Form of penetration twinning where two Orthoclase crystals form interpenetrating twins as depicted in the figure below.
Ornamental figure, such as a stone lion, carved out of a rock or mineral. A piece of stone formed this way is described as carved.
The hypothesis that a series of immense, brief, worldwide upheavals changed the Earth's crust greatly and can account for the development of mountains, valleys, and other features of the Earth. See also uniformitarianism.
Neutral atom that loses an electron and becomes positively charged.
A naturally formed opening beneath the surface of the Earth, generally formed by dissolution of carbonate bedrock. Caves may also form by erosion of coastal bedrock, partial melting of glaciers, or solidification of lava into hollow tubes.
Hollow area in rock that develops because of some form of stress. Many cavities are lined with crystals. See also vug.
The diagenetic process by which sediment grains are bound together by precipitated minerals originally dissolved during the chemical weathering of preexisting rocks.
Underground area where certain elements are concentrated and can combine to form new, or primary, minerals.
The latest era of the Phanerozoic Eon, following the Mesozoic Era and continuing to the present time, and marked by the presence of a wide variety of mammals, including the first hominids.
center of symmetry
Central area on a polyhedron where all the planes of symmetry intersect.
Phenomenon of certain cat's eye minerals which causes it to exhibit a concentrated narrow band of reflected light across the center of the mineral. Chatoyancy is usually only seen on polished cabochons. Chatoyant is the ability to exhibit chatoyancy.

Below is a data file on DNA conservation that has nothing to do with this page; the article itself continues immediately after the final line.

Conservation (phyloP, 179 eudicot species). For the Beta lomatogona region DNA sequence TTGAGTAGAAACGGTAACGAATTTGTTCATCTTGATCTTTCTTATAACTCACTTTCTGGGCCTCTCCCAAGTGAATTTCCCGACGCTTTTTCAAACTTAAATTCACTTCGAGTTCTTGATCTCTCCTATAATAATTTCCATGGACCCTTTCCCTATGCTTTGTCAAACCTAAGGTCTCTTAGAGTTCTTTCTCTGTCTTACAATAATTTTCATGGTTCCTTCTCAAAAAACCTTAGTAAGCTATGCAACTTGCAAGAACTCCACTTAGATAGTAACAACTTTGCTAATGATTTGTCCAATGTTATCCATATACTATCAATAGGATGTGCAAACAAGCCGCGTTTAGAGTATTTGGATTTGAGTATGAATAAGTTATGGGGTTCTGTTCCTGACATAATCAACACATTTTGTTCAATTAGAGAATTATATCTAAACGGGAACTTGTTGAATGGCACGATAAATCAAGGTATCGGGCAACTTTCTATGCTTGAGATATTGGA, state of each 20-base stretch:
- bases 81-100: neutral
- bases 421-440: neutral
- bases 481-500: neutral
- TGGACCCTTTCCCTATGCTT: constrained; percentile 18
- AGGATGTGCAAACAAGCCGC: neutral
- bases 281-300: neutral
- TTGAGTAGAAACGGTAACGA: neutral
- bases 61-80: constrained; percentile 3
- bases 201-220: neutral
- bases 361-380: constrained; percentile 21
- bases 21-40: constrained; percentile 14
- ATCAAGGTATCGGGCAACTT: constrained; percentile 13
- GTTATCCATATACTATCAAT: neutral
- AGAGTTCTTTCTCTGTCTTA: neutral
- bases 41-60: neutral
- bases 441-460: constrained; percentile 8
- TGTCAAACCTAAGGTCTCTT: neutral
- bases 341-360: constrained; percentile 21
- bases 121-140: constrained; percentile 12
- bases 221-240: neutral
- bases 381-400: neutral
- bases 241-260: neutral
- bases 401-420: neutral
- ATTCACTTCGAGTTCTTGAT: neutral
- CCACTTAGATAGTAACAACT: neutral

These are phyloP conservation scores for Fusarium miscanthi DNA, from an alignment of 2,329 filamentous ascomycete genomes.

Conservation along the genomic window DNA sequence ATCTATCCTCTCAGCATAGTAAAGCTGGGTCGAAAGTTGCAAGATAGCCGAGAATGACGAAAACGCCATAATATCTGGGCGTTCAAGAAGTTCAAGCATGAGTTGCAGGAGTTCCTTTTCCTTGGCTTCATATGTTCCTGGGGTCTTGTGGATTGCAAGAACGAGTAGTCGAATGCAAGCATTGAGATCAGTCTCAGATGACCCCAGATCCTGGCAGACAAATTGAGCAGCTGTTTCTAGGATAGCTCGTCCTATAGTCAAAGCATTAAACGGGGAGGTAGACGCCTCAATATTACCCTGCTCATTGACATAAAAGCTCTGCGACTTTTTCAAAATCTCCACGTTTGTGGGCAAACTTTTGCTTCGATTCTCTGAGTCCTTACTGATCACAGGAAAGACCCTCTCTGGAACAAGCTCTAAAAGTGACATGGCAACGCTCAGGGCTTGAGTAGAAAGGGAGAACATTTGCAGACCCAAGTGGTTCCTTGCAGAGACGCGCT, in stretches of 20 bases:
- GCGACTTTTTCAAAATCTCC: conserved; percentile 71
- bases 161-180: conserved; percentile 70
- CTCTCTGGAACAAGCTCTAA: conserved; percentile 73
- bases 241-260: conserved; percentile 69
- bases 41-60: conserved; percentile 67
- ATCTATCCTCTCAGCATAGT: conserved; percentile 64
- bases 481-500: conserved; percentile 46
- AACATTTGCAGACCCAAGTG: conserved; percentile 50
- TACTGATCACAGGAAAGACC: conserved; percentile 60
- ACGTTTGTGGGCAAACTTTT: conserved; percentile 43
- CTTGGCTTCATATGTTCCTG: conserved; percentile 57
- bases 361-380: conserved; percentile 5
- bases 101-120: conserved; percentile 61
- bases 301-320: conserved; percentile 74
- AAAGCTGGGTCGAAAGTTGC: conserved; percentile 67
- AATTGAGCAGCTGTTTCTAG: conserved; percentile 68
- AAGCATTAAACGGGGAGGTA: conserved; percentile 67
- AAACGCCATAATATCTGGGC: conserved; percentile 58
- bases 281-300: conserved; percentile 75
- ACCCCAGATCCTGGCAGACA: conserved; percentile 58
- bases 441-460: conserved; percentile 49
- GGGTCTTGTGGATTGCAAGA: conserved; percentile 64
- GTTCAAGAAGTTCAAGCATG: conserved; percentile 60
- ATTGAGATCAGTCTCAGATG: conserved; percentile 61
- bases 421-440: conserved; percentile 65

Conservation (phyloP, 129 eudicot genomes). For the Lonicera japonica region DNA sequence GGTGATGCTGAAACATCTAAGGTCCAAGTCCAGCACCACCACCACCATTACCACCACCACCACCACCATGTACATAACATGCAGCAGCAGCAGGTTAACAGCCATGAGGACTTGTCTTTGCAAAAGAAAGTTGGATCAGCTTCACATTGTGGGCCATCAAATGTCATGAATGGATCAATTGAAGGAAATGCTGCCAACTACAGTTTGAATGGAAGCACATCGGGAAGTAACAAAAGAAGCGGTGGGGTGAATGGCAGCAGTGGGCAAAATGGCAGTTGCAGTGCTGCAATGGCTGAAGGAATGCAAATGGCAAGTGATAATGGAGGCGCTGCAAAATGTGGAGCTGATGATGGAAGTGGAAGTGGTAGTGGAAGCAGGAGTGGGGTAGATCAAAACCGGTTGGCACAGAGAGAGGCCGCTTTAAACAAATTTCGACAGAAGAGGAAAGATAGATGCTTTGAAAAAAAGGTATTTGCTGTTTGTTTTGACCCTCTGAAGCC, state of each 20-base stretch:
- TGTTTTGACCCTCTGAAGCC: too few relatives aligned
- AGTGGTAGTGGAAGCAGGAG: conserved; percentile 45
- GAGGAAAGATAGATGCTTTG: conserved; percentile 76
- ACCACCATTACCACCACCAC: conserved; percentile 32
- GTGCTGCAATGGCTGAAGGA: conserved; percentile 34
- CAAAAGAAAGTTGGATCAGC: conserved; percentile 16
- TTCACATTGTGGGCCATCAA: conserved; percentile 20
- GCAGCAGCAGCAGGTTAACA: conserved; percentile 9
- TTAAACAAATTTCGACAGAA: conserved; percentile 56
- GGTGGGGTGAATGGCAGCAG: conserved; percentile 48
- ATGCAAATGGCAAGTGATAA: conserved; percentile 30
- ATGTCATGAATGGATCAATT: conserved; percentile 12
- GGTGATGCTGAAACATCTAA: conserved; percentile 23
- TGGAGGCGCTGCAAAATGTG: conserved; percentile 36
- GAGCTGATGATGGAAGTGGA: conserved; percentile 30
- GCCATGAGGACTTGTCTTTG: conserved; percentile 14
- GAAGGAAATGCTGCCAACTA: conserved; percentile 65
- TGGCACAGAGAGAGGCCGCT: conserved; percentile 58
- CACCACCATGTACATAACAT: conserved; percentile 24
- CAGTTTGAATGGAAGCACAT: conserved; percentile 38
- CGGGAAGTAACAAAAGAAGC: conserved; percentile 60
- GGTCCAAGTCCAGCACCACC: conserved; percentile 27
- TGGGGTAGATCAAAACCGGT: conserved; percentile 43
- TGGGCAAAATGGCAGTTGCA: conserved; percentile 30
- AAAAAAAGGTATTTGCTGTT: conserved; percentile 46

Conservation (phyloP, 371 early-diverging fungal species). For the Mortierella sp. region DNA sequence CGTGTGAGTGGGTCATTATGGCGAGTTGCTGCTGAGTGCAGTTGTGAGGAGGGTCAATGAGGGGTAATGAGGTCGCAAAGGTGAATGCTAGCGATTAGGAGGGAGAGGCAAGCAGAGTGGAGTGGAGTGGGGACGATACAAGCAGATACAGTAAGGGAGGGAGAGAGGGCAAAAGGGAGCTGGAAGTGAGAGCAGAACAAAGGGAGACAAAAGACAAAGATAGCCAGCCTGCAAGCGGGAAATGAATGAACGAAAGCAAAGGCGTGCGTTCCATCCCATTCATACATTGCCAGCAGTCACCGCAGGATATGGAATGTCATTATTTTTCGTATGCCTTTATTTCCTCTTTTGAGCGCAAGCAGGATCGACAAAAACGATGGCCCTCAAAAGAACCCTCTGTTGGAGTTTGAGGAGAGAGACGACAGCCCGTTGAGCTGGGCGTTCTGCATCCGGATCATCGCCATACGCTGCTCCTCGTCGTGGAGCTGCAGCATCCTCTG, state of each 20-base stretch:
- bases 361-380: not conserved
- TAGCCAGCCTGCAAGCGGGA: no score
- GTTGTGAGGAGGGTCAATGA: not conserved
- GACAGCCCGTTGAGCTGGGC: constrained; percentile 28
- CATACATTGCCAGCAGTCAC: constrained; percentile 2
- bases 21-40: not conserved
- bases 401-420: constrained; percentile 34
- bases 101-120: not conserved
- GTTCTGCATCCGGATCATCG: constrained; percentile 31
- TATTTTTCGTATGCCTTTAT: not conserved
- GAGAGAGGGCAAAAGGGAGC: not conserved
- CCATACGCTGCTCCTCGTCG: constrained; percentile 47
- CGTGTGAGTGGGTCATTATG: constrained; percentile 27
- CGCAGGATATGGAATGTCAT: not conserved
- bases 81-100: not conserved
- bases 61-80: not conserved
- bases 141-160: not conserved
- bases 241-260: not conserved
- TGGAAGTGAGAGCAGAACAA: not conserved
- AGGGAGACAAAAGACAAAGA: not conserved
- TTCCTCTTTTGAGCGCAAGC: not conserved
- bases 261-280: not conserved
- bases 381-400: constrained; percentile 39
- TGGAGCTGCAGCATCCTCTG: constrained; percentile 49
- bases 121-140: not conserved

A substance with a distinct molecular formation, produced by a chemical process.
A force by which atoms are bound in a molecule or crystal.
The scientific method of describing what elements a material is composed of.
Sediment that is composed of previously dissolved minerals that have either precipitated from evaporated water or been extracted from water by living organisms and deposited when the organisms died or discarded their shells.
The atomic arrangement of a substance.
The process by which chemical reactions alter the chemical composition of rocks and minerals that are unstable at the Earth's surface and convert them into more stable substances; weathering that changes the chemical makeup of a rock or mineral. See also mechanical weathering.
The study and science of the composition and structure of all substances.
A member of a group of sedimentary rocks that consist primarily of microscopic silica crystals. Chert may be either organic or inorganic, but the most common forms are inorganic.
Small nuggets of rocky material that exist in certain meteorites. These droplets of matter are believed to have condensed from our solar system's original nebula about five billion years ago. Their primary element is iron.
Group of minerals that are compounds of one or more metallic elements combined with the chromate radical (CrO4). Minerals in this group are usually brightly colored and heavy. The chromates are rare minerals and are usually classified as a sub-group of the sulfates.